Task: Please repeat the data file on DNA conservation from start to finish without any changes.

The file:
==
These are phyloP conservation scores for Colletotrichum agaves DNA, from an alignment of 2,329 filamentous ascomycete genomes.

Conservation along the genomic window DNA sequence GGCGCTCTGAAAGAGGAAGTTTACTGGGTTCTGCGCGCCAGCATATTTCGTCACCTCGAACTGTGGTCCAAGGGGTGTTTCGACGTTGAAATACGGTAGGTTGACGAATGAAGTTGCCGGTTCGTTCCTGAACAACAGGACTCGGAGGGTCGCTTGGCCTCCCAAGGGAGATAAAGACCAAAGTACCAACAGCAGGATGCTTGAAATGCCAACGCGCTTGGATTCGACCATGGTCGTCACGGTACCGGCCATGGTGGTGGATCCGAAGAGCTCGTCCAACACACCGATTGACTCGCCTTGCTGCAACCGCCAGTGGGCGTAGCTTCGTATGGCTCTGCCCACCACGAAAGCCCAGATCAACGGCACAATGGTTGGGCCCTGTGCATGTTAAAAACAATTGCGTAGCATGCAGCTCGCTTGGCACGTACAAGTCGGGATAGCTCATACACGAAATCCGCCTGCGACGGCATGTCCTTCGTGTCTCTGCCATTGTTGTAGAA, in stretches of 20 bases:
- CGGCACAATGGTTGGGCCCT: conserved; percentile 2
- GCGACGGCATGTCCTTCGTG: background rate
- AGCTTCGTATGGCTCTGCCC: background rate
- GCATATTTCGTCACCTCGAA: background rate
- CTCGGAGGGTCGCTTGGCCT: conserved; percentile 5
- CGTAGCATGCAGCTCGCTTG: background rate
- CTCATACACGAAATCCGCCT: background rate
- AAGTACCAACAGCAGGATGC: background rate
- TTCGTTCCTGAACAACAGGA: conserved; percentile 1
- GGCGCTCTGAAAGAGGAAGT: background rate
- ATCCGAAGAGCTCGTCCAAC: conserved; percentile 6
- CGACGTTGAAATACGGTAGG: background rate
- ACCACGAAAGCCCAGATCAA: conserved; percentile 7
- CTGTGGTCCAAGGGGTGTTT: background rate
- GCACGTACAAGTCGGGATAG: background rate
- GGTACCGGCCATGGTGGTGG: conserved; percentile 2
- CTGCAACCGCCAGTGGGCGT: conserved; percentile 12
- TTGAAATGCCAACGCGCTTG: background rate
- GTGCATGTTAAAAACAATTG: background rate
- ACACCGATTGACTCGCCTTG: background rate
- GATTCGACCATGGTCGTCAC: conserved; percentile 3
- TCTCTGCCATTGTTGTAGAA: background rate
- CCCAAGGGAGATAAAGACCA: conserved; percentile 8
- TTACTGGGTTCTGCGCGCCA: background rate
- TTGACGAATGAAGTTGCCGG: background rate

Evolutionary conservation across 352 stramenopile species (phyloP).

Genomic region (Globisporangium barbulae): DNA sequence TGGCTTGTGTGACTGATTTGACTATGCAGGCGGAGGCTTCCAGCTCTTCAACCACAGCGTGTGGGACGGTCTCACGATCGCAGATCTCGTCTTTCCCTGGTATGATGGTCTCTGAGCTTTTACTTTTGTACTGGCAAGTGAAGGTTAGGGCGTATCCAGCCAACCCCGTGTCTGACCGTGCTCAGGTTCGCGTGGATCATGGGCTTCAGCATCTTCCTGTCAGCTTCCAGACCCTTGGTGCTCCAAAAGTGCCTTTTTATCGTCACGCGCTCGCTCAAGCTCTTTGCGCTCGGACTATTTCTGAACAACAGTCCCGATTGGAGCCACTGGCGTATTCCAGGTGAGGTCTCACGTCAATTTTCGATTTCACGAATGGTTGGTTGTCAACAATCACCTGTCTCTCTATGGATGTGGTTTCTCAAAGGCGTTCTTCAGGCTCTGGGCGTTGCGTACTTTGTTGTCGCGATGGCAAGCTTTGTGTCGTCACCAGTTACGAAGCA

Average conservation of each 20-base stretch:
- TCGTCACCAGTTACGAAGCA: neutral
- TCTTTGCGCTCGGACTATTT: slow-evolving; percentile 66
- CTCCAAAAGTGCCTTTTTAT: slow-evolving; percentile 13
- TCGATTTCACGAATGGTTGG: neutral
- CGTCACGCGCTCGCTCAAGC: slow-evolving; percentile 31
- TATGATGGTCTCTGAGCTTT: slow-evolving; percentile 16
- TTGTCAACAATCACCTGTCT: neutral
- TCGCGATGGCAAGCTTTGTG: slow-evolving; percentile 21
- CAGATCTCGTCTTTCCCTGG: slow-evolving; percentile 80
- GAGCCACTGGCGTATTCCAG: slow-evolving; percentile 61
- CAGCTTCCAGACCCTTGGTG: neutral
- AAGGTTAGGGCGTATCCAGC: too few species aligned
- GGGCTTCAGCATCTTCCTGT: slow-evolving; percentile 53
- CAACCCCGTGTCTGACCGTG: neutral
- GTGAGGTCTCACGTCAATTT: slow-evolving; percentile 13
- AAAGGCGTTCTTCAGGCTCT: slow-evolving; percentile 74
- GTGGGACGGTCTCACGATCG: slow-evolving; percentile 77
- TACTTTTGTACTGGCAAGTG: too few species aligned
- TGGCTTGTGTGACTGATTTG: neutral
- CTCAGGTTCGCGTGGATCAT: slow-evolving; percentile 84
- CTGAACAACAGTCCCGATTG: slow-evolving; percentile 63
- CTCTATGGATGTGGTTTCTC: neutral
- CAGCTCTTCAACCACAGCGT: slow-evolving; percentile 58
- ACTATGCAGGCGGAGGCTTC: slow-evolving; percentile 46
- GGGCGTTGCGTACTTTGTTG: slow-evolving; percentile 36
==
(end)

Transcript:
These are phyloP conservation scores for Colletotrichum agaves DNA, from an alignment of 2,329 filamentous ascomycete genomes.

Conservation along the genomic window DNA sequence GGCGCTCTGAAAGAGGAAGTTTACTGGGTTCTGCGCGCCAGCATATTTCGTCACCTCGAACTGTGGTCCAAGGGGTGTTTCGACGTTGAAATACGGTAGGTTGACGAATGAAGTTGCCGGTTCGTTCCTGAACAACAGGACTCGGAGGGTCGCTTGGCCTCCCAAGGGAGATAAAGACCAAAGTACCAACAGCAGGATGCTTGAAATGCCAACGCGCTTGGATTCGACCATGGTCGTCACGGTACCGGCCATGGTGGTGGATCCGAAGAGCTCGTCCAACACACCGATTGACTCGCCTTGCTGCAACCGCCAGTGGGCGTAGCTTCGTATGGCTCTGCCCACCACGAAAGCCCAGATCAACGGCACAATGGTTGGGCCCTGTGCATGTTAAAAACAATTGCGTAGCATGCAGCTCGCTTGGCACGTACAAGTCGGGATAGCTCATACACGAAATCCGCCTGCGACGGCATGTCCTTCGTGTCTCTGCCATTGTTGTAGAA, in stretches of 20 bases:
- CGGCACAATGGTTGGGCCCT: conserved; percentile 2
- GCGACGGCATGTCCTTCGTG: background rate
- AGCTTCGTATGGCTCTGCCC: background rate
- GCATATTTCGTCACCTCGAA: background rate
- CTCGGAGGGTCGCTTGGCCT: conserved; percentile 5
- CGTAGCATGCAGCTCGCTTG: background rate
- CTCATACACGAAATCCGCCT: background rate
- AAGTACCAACAGCAGGATGC: background rate
- TTCGTTCCTGAACAACAGGA: conserved; percentile 1
- GGCGCTCTGAAAGAGGAAGT: background rate
- ATCCGAAGAGCTCGTCCAAC: conserved; percentile 6
- CGACGTTGAAATACGGTAGG: background rate
- ACCACGAAAGCCCAGATCAA: conserved; percentile 7
- CTGTGGTCCAAGGGGTGTTT: background rate
- GCACGTACAAGTCGGGATAG: background rate
- GGTACCGGCCATGGTGGTGG: conserved; percentile 2
- CTGCAACCGCCAGTGGGCGT: conserved; percentile 12
- TTGAAATGCCAACGCGCTTG: background rate
- GTGCATGTTAAAAACAATTG: background rate
- ACACCGATTGACTCGCCTTG: background rate
- GATTCGACCATGGTCGTCAC: conserved; percentile 3
- TCTCTGCCATTGTTGTAGAA: background rate
- CCCAAGGGAGATAAAGACCA: conserved; percentile 8
- TTACTGGGTTCTGCGCGCCA: background rate
- TTGACGAATGAAGTTGCCGG: background rate

Evolutionary conservation across 352 stramenopile species (phyloP).

Genomic region (Globisporangium barbulae): DNA sequence TGGCTTGTGTGACTGATTTGACTATGCAGGCGGAGGCTTCCAGCTCTTCAACCACAGCGTGTGGGACGGTCTCACGATCGCAGATCTCGTCTTTCCCTGGTATGATGGTCTCTGAGCTTTTACTTTTGTACTGGCAAGTGAAGGTTAGGGCGTATCCAGCCAACCCCGTGTCTGACCGTGCTCAGGTTCGCGTGGATCATGGGCTTCAGCATCTTCCTGTCAGCTTCCAGACCCTTGGTGCTCCAAAAGTGCCTTTTTATCGTCACGCGCTCGCTCAAGCTCTTTGCGCTCGGACTATTTCTGAACAACAGTCCCGATTGGAGCCACTGGCGTATTCCAGGTGAGGTCTCACGTCAATTTTCGATTTCACGAATGGTTGGTTGTCAACAATCACCTGTCTCTCTATGGATGTGGTTTCTCAAAGGCGTTCTTCAGGCTCTGGGCGTTGCGTACTTTGTTGTCGCGATGGCAAGCTTTGTGTCGTCACCAGTTACGAAGCA

Average conservation of each 20-base stretch:
- TCGTCACCAGTTACGAAGCA: neutral
- TCTTTGCGCTCGGACTATTT: slow-evolving; percentile 66
- CTCCAAAAGTGCCTTTTTAT: slow-evolving; percentile 13
- TCGATTTCACGAATGGTTGG: neutral
- CGTCACGCGCTCGCTCAAGC: slow-evolving; percentile 31
- TATGATGGTCTCTGAGCTTT: slow-evolving; percentile 16
- TTGTCAACAATCACCTGTCT: neutral
- TCGCGATGGCAAGCTTTGTG: slow-evolving; percentile 21
- CAGATCTCGTCTTTCCCTGG: slow-evolving; percentile 80
- GAGCCACTGGCGTATTCCAG: slow-evolving; percentile 61
- CAGCTTCCAGACCCTTGGTG: neutral
- AAGGTTAGGGCGTATCCAGC: too few species aligned
- GGGCTTCAGCATCTTCCTGT: slow-evolving; percentile 53
- CAACCCCGTGTCTGACCGTG: neutral
- GTGAGGTCTCACGTCAATTT: slow-evolving; percentile 13
- AAAGGCGTTCTTCAGGCTCT: slow-evolving; percentile 74
- GTGGGACGGTCTCACGATCG: slow-evolving; percentile 77
- TACTTTTGTACTGGCAAGTG: too few species aligned
- TGGCTTGTGTGACTGATTTG: neutral
- CTCAGGTTCGCGTGGATCAT: slow-evolving; percentile 84
- CTGAACAACAGTCCCGATTG: slow-evolving; percentile 63
- CTCTATGGATGTGGTTTCTC: neutral
- CAGCTCTTCAACCACAGCGT: slow-evolving; percentile 58
- ACTATGCAGGCGGAGGCTTC: slow-evolving; percentile 46
- GGGCGTTGCGTACTTTGTTG: slow-evolving; percentile 36